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Monday, September 1, 2008

Old World Charm

Fine-art photographer Ben Ham merges the best of a film-based process with the best of a digital process to create the quiet beauty of his nature images

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This Article Features Photo Zoom

old world charm
An image of a plantation road has been sepia-toned to achieve a feeling of antiquity that more closely communicates the timeless feel that Ham strives for in his work.
For lenses, I have a great Schneider 150mm XL, which is incredibly sharp and has great coverage. It’s an ƒ/5.6 lens, which is fast for that format. It gives a bright image on the ground glass. I have a great 240mm A ƒ/9 Fujinon that I use a lot, which is super-sharp, a 300mm Nikkor and then, to round things out, a 450mm Fujinon—so I have a real nice kit of lenses that cover a pretty wide range.

There’s just something magical about working with an 8x10; it’s almost like looking out a window with that large ground glass on the back and, of course, you get all that information in a negative. Most of my work is printed very large.

Outdoor Photographer:
How large are you going with your prints?

Ham: If it’s a panoramic piece, it can get out in the 85-inch range and 42 inches tall. I’m printing now with the Epson 9800 on Hahnemühle Photo Rag Satin, and I’m looking at the new Epson printer, the 11880, which is a 64-inch-wide printer.

Outdoor Photographer:
It’s interesting that you prefer traditional film process when shooting and making the negative, yet you migrate into the digital space to print. Do you still do some printing in a wet darkroom, or is it all digital now? Do you find that there are specific advantages to being digital for output?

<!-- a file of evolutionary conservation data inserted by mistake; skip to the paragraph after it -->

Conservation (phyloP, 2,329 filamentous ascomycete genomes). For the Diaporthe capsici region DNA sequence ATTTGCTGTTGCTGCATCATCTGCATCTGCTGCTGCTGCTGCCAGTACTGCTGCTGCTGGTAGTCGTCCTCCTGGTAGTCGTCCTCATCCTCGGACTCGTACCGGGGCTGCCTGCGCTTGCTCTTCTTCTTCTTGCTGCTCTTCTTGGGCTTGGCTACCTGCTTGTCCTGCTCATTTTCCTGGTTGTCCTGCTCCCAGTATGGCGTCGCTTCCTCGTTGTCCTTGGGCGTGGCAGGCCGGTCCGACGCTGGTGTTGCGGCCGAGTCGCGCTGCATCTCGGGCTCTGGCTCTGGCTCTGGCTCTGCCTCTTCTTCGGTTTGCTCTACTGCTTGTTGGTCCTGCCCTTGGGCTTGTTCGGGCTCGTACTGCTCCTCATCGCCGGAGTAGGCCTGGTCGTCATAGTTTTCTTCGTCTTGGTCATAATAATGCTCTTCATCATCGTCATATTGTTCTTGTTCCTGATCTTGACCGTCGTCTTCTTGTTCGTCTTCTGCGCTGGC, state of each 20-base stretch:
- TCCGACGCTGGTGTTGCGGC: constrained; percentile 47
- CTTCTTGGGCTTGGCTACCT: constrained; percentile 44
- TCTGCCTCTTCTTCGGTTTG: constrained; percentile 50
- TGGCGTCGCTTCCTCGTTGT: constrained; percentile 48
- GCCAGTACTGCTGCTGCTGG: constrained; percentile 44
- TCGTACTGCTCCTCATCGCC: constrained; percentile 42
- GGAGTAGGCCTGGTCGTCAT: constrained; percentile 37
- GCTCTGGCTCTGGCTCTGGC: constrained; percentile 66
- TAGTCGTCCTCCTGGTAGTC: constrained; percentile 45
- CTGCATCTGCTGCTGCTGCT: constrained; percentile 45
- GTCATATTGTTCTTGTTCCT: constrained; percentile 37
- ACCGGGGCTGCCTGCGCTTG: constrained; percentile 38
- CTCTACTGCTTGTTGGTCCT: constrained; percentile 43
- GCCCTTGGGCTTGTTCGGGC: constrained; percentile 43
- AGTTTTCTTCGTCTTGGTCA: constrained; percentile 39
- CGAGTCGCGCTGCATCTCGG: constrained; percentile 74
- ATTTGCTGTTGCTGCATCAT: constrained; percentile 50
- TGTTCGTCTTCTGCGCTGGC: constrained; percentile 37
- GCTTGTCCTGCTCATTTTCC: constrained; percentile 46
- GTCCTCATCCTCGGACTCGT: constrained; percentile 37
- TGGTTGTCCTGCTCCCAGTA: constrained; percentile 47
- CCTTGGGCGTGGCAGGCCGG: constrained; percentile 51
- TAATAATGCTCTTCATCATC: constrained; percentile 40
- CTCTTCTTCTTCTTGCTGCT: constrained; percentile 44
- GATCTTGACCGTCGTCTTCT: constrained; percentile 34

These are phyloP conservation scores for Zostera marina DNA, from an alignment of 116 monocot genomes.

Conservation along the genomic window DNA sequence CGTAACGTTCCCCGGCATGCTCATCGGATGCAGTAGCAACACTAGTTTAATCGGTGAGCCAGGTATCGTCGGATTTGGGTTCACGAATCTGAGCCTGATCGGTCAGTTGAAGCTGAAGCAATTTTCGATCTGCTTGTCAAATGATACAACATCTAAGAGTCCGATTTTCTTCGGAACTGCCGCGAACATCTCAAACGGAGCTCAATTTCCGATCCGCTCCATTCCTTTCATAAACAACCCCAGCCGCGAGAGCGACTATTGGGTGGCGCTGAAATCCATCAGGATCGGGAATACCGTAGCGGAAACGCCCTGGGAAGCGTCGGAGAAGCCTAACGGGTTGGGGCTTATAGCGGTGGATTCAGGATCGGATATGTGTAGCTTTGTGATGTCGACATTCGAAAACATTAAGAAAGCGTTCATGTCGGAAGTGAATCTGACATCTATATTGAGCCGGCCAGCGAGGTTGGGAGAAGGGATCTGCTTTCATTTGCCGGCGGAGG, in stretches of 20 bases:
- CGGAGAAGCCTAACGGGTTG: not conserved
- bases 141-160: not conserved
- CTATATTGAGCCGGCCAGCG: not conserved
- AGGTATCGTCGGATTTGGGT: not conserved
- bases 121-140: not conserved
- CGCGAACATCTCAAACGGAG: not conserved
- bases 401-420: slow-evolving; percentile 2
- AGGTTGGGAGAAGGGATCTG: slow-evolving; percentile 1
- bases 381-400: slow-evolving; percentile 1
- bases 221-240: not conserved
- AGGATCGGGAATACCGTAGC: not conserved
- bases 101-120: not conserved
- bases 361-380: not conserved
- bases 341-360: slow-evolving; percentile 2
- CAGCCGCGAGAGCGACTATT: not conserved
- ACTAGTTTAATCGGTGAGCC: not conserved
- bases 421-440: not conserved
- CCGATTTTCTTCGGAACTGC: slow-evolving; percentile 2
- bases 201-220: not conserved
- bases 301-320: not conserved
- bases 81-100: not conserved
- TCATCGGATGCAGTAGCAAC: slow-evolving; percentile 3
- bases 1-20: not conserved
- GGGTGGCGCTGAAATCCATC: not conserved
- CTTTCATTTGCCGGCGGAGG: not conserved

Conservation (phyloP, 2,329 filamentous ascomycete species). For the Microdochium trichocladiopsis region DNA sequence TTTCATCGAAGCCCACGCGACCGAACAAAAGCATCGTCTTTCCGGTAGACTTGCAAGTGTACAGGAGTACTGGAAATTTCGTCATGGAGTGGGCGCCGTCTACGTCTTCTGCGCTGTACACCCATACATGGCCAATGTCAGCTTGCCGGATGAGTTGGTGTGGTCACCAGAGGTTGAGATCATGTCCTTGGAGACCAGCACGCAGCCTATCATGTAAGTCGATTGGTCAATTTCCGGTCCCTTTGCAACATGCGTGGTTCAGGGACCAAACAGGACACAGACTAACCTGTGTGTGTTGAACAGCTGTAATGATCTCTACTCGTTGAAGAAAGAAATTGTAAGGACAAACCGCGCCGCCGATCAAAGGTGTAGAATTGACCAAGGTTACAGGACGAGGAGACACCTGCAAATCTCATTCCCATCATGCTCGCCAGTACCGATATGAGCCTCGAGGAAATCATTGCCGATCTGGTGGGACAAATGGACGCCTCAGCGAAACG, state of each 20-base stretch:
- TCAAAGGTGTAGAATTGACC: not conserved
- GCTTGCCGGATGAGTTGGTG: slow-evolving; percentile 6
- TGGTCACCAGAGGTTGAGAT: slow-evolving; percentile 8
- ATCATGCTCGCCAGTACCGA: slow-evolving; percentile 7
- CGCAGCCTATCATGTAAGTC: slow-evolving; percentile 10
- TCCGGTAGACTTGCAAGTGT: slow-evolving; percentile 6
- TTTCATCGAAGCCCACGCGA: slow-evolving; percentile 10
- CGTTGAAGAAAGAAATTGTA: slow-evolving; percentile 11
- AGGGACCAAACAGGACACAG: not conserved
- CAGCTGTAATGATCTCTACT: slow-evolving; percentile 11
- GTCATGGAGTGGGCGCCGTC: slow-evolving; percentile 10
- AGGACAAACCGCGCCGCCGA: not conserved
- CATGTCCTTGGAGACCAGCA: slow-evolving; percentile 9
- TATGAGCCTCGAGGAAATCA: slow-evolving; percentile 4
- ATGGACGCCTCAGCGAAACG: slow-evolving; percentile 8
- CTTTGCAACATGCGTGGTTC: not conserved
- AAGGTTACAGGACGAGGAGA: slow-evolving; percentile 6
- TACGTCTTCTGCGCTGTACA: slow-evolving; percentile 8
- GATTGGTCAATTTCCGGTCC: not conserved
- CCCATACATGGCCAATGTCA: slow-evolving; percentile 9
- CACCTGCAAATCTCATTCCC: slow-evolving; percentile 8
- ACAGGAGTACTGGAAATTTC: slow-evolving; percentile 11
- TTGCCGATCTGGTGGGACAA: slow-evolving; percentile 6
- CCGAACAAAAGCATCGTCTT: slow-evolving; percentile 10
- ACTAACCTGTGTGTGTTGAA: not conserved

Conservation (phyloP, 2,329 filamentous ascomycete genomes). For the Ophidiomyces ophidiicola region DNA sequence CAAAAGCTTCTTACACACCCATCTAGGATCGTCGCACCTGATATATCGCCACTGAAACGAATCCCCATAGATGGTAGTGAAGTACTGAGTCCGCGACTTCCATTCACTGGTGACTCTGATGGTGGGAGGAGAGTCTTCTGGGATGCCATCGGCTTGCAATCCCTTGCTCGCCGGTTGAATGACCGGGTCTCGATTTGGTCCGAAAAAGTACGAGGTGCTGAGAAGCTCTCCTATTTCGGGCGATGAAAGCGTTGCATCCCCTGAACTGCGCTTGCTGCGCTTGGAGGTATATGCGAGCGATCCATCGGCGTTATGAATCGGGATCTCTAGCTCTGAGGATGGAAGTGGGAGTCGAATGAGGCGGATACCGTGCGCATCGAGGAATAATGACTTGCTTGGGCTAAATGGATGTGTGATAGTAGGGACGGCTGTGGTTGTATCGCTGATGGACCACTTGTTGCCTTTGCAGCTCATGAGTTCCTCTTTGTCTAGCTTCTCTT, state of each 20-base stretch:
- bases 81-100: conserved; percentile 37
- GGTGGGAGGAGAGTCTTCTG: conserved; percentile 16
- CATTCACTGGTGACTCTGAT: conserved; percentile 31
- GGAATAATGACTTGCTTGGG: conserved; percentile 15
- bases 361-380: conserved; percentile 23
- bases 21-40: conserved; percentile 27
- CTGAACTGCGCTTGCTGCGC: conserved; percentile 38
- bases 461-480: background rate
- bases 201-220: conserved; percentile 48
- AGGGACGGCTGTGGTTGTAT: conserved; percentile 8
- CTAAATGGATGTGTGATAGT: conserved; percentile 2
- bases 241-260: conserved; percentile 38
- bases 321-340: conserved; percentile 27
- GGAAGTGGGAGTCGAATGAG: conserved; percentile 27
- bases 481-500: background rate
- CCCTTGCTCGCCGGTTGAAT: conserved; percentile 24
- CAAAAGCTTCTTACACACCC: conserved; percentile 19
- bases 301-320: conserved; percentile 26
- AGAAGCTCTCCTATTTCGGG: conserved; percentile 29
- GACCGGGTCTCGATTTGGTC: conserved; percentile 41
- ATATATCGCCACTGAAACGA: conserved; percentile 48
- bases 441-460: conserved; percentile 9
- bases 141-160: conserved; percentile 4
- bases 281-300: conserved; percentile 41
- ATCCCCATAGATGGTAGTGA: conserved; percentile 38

old world charm
“Falling Ceiling”
Ham: I’ve had Photoshop since the first version came out. I was fascinated by it. I didn’t start thinking about it until about 10 years ago when I came to the conclusion that it’s a usable thing from a print standpoint. I needed to figure out how to do in Photoshop what I could do in the darkroom. The guys over at Nash Editions were starting to make that happen when it came to making fine-art prints. I started to buy some larger Epsons and experimented with a lot of different inks and papers and was really refining that process while still printing in the darkroom. I made a breakthrough and stopped printing in the darkroom about six years ago. Now I use the Epson UltraChrome inks exclusively. They’re great. They give me a wide range of tones. Most of my work has a sepia tone to it. I’m using the ImagePrint RIP.

I’ve always been kind of a green person, and it bothered me that I was using all those chemicals. I’m now running my sheet film in a JOBO, so I’m running five sheets in a big drum. By the time I’m done, I’ve used less than a liter, whereas before, I’d use gallons of chemicals.

Outdoor Photographer:
It seems that black-and-white has come full circle, with more interest in it than ever. Most of your photography is black-and-white toned to sepia. What does black-and-white/sepia give you that color doesn’t?


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